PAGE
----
Guilty as charged
"Truth be told, there were tears in my eyes as I sat there, translating and tweeting amongst the bustling crowd of media and hundreds of people, most of them farmers. After an intensive public trial covering a range of human rights violations, on December 6, the jurors issued a scathing verdict to the six largest pesticide and biotechnology corporations, urging governments to take action to prevent further harm. The crowd erupted in a roar of applause, and later, congratulations were shared in at least seven languages.
The verdict was handed down to the six largest pesticide corporations — Monsanto, Syngenta, Bayer, BASF, Dow and Dupont — collectively known as the “Big 6,” for their human rights violations, including internationally recognized rights to life, livelihood and health. The agrichemical industry is valued at over $42 billion and operates with impunity while over 355,000 people die from pesticide poisoning every year, and hundreds of thousands more are made ill. In addition, pesticide corporations have put livelihoods and jobs in jeopardy, including those of farmers, beekeepers and indigenous peoples.
The preliminary findings, to be elaborated and finalized by the jury over the next two weeks, include these recommendations for governments:
Prosecute corporations for criminal liability, rather than civil liability only;
Fully commit to and legislate for the precautionary principle; and
Prevent corporations from directly or indirectly harassing and intimidating scientists, farmers and human rights and environmental defenders, in any form.
The tribunal was only made possible through the incredible collaboration of many people — and the support of 400 organizations and more than 7,000 individual people, worldwide. The Center for Food Safety, Alaska Community Action on Toxics, and Farmworker Association of Florida were key contributors in United States.
As for my part, I'm elated and exhausted, both. But that's just tonight. Tomorrow, it's time for the planning meeting for what comes next, and I'm energized and honored to take part, and for PAN to be part of the growing momentum around the world that seeks an end to corporate abuse, putting fairness and dignity in its place.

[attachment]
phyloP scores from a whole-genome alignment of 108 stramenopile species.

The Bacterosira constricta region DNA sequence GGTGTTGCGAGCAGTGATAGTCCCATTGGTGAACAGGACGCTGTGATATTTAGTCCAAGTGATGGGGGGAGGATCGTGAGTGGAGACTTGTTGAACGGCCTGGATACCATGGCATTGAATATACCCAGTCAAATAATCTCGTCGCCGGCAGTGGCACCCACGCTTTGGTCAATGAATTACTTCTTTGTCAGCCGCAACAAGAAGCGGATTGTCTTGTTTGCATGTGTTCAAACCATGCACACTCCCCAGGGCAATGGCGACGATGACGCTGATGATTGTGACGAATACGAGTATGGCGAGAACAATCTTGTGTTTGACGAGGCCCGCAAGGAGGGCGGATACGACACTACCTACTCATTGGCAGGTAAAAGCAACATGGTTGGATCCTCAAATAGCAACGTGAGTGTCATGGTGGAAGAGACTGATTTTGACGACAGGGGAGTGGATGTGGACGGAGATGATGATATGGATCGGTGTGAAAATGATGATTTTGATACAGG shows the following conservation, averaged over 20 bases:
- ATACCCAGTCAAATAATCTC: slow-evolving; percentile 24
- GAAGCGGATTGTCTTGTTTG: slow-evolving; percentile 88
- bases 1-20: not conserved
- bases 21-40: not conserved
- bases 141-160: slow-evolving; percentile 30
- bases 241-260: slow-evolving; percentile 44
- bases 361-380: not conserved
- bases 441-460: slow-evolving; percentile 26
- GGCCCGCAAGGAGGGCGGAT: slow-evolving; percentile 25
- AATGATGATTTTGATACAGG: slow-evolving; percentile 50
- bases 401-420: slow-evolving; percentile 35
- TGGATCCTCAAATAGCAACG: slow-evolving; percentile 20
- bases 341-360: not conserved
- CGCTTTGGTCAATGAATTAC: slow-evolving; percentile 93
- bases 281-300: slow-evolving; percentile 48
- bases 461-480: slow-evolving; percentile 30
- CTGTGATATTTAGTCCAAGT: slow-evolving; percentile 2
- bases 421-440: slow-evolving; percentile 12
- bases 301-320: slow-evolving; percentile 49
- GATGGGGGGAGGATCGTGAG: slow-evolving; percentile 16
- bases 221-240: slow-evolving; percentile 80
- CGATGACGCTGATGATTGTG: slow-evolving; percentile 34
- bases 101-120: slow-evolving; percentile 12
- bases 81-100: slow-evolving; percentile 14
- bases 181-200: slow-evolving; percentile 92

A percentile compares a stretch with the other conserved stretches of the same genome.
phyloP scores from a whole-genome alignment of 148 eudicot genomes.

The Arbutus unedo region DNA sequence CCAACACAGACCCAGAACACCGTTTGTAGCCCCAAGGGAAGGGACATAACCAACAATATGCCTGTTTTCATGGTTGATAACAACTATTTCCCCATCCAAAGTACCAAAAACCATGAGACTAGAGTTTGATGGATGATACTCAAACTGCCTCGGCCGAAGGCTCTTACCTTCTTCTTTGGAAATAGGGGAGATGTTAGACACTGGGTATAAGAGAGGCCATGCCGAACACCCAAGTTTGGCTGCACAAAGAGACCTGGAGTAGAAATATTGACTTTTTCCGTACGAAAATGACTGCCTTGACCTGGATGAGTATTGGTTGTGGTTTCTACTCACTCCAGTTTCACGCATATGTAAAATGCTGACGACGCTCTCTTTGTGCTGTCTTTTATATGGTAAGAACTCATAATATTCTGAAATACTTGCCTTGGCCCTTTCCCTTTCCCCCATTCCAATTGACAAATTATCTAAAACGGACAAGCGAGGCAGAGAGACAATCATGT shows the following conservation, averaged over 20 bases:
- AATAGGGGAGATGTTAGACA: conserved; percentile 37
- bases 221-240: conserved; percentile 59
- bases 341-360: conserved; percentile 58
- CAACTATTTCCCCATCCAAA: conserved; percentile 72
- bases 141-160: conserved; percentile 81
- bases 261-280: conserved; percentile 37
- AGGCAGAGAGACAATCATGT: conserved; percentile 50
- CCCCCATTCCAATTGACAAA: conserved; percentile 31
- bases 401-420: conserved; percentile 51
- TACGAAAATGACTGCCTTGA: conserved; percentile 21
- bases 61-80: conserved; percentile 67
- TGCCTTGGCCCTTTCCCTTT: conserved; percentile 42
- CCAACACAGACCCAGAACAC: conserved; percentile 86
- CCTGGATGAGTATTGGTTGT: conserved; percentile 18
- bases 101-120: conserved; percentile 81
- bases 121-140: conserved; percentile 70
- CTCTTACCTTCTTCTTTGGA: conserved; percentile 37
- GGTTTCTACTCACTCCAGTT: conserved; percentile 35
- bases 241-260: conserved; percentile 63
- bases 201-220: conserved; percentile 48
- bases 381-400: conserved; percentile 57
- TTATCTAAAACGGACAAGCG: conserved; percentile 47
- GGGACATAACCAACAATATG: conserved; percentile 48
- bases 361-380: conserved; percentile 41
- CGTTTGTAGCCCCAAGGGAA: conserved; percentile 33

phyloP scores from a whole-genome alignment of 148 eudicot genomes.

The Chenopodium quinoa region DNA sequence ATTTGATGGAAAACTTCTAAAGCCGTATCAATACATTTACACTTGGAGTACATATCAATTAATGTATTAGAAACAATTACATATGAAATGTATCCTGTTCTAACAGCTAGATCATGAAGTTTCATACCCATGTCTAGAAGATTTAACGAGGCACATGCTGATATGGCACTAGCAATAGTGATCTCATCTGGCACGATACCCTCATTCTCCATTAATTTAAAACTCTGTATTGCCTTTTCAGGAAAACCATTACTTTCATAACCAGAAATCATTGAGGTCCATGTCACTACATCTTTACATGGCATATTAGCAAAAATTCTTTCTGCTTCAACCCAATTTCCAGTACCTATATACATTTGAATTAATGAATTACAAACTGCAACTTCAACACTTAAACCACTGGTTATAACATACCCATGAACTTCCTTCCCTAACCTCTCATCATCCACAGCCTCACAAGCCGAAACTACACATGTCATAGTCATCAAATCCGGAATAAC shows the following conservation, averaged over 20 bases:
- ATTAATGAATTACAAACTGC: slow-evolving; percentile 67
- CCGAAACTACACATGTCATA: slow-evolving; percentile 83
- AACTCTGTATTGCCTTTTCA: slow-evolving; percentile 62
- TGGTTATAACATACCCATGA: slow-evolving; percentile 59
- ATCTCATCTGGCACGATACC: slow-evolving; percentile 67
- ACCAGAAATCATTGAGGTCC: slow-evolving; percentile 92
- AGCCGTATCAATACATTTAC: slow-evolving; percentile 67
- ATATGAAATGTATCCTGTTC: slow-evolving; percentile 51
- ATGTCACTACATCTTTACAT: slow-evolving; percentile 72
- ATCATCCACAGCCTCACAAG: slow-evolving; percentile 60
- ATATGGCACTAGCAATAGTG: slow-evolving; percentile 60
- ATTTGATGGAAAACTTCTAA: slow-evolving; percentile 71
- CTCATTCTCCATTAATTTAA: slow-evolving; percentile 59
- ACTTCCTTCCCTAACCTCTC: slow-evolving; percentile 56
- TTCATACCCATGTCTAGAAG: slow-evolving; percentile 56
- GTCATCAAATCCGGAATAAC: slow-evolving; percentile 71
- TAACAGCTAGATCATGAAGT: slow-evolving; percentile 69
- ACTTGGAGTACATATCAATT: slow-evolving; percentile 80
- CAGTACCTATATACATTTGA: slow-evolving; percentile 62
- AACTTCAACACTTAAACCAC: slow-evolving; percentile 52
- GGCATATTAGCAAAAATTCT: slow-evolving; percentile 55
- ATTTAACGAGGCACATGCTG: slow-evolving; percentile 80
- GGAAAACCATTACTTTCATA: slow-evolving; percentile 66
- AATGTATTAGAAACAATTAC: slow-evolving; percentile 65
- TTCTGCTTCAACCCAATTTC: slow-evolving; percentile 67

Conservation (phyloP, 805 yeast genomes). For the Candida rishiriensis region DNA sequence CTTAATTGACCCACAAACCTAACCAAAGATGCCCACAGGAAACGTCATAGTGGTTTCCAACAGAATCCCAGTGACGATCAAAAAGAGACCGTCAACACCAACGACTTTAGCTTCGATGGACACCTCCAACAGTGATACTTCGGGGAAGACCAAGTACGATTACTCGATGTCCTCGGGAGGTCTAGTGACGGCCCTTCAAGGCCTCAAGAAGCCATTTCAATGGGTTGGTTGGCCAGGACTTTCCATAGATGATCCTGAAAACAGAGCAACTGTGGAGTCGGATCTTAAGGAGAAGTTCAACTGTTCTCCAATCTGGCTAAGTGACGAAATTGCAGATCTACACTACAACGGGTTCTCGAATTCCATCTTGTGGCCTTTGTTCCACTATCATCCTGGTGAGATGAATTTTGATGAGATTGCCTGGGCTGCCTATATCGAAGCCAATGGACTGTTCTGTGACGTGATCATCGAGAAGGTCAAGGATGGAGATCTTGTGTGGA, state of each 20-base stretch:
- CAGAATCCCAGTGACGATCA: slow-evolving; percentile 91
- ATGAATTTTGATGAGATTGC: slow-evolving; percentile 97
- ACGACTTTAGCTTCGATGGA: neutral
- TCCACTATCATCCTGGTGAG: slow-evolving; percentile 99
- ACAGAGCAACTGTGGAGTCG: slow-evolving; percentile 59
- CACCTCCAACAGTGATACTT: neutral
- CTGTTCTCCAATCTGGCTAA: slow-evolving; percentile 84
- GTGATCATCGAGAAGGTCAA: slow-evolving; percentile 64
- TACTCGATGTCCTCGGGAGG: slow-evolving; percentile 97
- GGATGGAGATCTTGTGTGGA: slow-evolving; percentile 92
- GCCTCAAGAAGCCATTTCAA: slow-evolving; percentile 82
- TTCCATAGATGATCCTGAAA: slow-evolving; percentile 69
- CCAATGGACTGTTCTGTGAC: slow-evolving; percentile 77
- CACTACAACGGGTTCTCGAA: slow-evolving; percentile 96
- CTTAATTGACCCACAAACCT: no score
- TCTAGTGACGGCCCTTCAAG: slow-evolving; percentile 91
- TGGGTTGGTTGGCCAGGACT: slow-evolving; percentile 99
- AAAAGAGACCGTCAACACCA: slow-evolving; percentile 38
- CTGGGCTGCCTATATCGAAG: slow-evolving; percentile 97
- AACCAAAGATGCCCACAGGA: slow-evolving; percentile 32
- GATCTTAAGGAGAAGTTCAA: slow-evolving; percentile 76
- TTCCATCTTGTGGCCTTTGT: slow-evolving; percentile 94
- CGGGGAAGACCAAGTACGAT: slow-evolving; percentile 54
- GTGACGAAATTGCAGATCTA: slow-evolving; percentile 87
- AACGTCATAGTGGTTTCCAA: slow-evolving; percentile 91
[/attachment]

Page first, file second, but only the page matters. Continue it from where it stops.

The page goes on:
Nearly 30 years after the the original "Dirty Dozen" campaign that launched PAN International, I feel another global groundswell coming on."
Pesticide victims seek justice
"BANGALORE: It's estimated that around 1,70,000 children, mostly girls below 14, are exposed to highly toxic pesticides such as endosulfan and monocrotophos for long periods of time. Commercial cotton cultivation accounts for 55% of total pesticide consumption in India.
Former child labourer from a nondescript village in India, Ashwini worked from the age of seven to eleven in cotton plantations. There, she sprayed pesticides for a daily wage of Rs 25. On Tuesday, she was in Bangalore to present her case before the Permanent People's Tribunal.
Comprising eminent people like legal scholar Upendra Baxi, molecular geneticist Ricarda Steinbrecher, professor of law Ibrahima Ly, professor of philosophy Masayoshi Tarui, German economist Elmar Altaver, Paolo Ramazzotti and Gianni Tognoni, secretary general of Permanent People's Tribunal, victims of pesticide poisoning, scientists and health experts came together to present their cases before the tribunal to seek justice against human rights violation by the pesticide and biotech industry.
"There's no accountability on the part of corporates who continue to pollute the environment and there's no law binding on them either. Our aim is to start a worldwide campaign by involving people and inviting them to participate in forcing the authorities to intervene appropriately," said Sarojeni V Rengam, executive director, Pesticide Action Network (PAN) Asia and the Pacific.
PAN officials said they're hopeful of making corporates more responsible. "This overwhelming show of support from around the world at this tribunal surely indicates the beginning of a global campaign," said Rangem."